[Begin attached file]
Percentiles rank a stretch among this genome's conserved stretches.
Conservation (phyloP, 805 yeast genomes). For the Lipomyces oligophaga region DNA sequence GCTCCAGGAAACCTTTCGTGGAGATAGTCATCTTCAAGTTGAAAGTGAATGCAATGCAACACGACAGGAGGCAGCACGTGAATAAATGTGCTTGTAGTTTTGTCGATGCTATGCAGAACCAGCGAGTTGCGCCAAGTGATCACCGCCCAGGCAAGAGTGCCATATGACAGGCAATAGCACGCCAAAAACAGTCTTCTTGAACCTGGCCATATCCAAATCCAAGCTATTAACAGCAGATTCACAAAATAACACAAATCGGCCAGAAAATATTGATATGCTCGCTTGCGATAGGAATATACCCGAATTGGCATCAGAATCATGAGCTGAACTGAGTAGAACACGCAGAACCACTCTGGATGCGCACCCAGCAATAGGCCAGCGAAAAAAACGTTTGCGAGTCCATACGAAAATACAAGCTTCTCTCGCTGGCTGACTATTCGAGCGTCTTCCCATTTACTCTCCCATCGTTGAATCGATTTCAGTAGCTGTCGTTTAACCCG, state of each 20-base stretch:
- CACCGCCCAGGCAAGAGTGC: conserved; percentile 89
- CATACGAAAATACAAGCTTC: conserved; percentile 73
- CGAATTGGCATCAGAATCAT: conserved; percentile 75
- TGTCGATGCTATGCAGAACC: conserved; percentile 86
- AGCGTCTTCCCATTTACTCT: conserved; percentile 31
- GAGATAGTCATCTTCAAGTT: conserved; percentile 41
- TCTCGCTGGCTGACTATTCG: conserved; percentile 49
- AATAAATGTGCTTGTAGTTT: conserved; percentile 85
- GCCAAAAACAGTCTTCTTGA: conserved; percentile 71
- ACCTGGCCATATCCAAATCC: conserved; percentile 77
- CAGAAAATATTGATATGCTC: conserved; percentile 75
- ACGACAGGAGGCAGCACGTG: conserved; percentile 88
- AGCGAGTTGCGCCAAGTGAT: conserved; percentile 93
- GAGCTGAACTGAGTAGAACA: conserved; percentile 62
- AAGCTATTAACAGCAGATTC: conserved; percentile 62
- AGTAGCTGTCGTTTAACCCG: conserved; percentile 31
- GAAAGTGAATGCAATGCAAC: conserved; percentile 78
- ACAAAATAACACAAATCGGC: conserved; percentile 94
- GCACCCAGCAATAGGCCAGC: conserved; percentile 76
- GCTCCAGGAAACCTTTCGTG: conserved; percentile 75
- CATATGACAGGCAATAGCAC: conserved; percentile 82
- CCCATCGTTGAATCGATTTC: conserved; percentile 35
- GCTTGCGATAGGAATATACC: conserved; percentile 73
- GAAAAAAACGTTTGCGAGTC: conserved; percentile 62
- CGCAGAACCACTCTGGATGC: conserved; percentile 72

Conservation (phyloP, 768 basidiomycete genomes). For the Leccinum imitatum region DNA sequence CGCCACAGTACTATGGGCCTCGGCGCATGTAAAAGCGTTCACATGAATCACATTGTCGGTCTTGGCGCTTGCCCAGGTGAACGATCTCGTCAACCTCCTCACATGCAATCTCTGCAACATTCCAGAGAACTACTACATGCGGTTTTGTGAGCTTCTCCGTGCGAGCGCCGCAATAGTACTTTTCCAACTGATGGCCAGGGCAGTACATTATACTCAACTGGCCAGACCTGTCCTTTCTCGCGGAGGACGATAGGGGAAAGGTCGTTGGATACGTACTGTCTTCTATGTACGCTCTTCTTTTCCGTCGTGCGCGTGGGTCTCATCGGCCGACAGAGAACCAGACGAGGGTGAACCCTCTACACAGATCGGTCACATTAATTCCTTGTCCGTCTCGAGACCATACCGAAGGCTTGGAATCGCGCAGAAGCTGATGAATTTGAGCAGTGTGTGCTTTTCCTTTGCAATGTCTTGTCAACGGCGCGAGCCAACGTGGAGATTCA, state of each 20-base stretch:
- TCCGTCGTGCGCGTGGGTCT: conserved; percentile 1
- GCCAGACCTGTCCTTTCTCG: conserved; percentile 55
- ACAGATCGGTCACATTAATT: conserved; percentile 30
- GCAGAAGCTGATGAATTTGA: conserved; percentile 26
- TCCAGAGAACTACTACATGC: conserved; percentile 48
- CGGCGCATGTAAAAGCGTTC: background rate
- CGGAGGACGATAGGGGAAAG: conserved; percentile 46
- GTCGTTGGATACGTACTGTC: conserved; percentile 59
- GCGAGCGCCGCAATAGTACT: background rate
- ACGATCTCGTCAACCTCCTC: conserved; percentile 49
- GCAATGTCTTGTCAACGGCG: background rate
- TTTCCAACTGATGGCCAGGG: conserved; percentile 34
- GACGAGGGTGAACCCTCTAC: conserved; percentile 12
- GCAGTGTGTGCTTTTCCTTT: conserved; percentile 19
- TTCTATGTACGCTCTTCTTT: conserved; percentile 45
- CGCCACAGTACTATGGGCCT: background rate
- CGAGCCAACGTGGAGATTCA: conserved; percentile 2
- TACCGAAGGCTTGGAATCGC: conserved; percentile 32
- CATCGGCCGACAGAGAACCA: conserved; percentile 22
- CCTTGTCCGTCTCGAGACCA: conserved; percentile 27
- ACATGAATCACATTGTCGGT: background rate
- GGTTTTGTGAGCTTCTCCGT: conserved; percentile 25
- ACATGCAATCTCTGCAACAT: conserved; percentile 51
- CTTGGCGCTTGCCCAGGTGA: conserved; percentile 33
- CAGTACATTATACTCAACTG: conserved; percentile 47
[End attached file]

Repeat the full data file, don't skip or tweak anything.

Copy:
Percentiles rank a stretch among this genome's conserved stretches.
Conservation (phyloP, 805 yeast genomes). For the Lipomyces oligophaga region DNA sequence GCTCCAGGAAACCTTTCGTGGAGATAGTCATCTTCAAGTTGAAAGTGAATGCAATGCAACACGACAGGAGGCAGCACGTGAATAAATGTGCTTGTAGTTTTGTCGATGCTATGCAGAACCAGCGAGTTGCGCCAAGTGATCACCGCCCAGGCAAGAGTGCCATATGACAGGCAATAGCACGCCAAAAACAGTCTTCTTGAACCTGGCCATATCCAAATCCAAGCTATTAACAGCAGATTCACAAAATAACACAAATCGGCCAGAAAATATTGATATGCTCGCTTGCGATAGGAATATACCCGAATTGGCATCAGAATCATGAGCTGAACTGAGTAGAACACGCAGAACCACTCTGGATGCGCACCCAGCAATAGGCCAGCGAAAAAAACGTTTGCGAGTCCATACGAAAATACAAGCTTCTCTCGCTGGCTGACTATTCGAGCGTCTTCCCATTTACTCTCCCATCGTTGAATCGATTTCAGTAGCTGTCGTTTAACCCG, state of each 20-base stretch:
- CACCGCCCAGGCAAGAGTGC: conserved; percentile 89
- CATACGAAAATACAAGCTTC: conserved; percentile 73
- CGAATTGGCATCAGAATCAT: conserved; percentile 75
- TGTCGATGCTATGCAGAACC: conserved; percentile 86
- AGCGTCTTCCCATTTACTCT: conserved; percentile 31
- GAGATAGTCATCTTCAAGTT: conserved; percentile 41
- TCTCGCTGGCTGACTATTCG: conserved; percentile 49
- AATAAATGTGCTTGTAGTTT: conserved; percentile 85
- GCCAAAAACAGTCTTCTTGA: conserved; percentile 71
- ACCTGGCCATATCCAAATCC: conserved; percentile 77
- CAGAAAATATTGATATGCTC: conserved; percentile 75
- ACGACAGGAGGCAGCACGTG: conserved; percentile 88
- AGCGAGTTGCGCCAAGTGAT: conserved; percentile 93
- GAGCTGAACTGAGTAGAACA: conserved; percentile 62
- AAGCTATTAACAGCAGATTC: conserved; percentile 62
- AGTAGCTGTCGTTTAACCCG: conserved; percentile 31
- GAAAGTGAATGCAATGCAAC: conserved; percentile 78
- ACAAAATAACACAAATCGGC: conserved; percentile 94
- GCACCCAGCAATAGGCCAGC: conserved; percentile 76
- GCTCCAGGAAACCTTTCGTG: conserved; percentile 75
- CATATGACAGGCAATAGCAC: conserved; percentile 82
- CCCATCGTTGAATCGATTTC: conserved; percentile 35
- GCTTGCGATAGGAATATACC: conserved; percentile 73
- GAAAAAAACGTTTGCGAGTC: conserved; percentile 62
- CGCAGAACCACTCTGGATGC: conserved; percentile 72

Conservation (phyloP, 768 basidiomycete genomes). For the Leccinum imitatum region DNA sequence CGCCACAGTACTATGGGCCTCGGCGCATGTAAAAGCGTTCACATGAATCACATTGTCGGTCTTGGCGCTTGCCCAGGTGAACGATCTCGTCAACCTCCTCACATGCAATCTCTGCAACATTCCAGAGAACTACTACATGCGGTTTTGTGAGCTTCTCCGTGCGAGCGCCGCAATAGTACTTTTCCAACTGATGGCCAGGGCAGTACATTATACTCAACTGGCCAGACCTGTCCTTTCTCGCGGAGGACGATAGGGGAAAGGTCGTTGGATACGTACTGTCTTCTATGTACGCTCTTCTTTTCCGTCGTGCGCGTGGGTCTCATCGGCCGACAGAGAACCAGACGAGGGTGAACCCTCTACACAGATCGGTCACATTAATTCCTTGTCCGTCTCGAGACCATACCGAAGGCTTGGAATCGCGCAGAAGCTGATGAATTTGAGCAGTGTGTGCTTTTCCTTTGCAATGTCTTGTCAACGGCGCGAGCCAACGTGGAGATTCA, state of each 20-base stretch:
- TCCGTCGTGCGCGTGGGTCT: conserved; percentile 1
- GCCAGACCTGTCCTTTCTCG: conserved; percentile 55
- ACAGATCGGTCACATTAATT: conserved; percentile 30
- GCAGAAGCTGATGAATTTGA: conserved; percentile 26
- TCCAGAGAACTACTACATGC: conserved; percentile 48
- CGGCGCATGTAAAAGCGTTC: background rate
- CGGAGGACGATAGGGGAAAG: conserved; percentile 46
- GTCGTTGGATACGTACTGTC: conserved; percentile 59
- GCGAGCGCCGCAATAGTACT: background rate
- ACGATCTCGTCAACCTCCTC: conserved; percentile 49
- GCAATGTCTTGTCAACGGCG: background rate
- TTTCCAACTGATGGCCAGGG: conserved; percentile 34
- GACGAGGGTGAACCCTCTAC: conserved; percentile 12
- GCAGTGTGTGCTTTTCCTTT: conserved; percentile 19
- TTCTATGTACGCTCTTCTTT: conserved; percentile 45
- CGCCACAGTACTATGGGCCT: background rate
- CGAGCCAACGTGGAGATTCA: conserved; percentile 2
- TACCGAAGGCTTGGAATCGC: conserved; percentile 32
- CATCGGCCGACAGAGAACCA: conserved; percentile 22
- CCTTGTCCGTCTCGAGACCA: conserved; percentile 27
- ACATGAATCACATTGTCGGT: background rate
- GGTTTTGTGAGCTTCTCCGT: conserved; percentile 25
- ACATGCAATCTCTGCAACAT: conserved; percentile 51
- CTTGGCGCTTGCCCAGGTGA: conserved; percentile 33
- CAGTACATTATACTCAACTG: conserved; percentile 47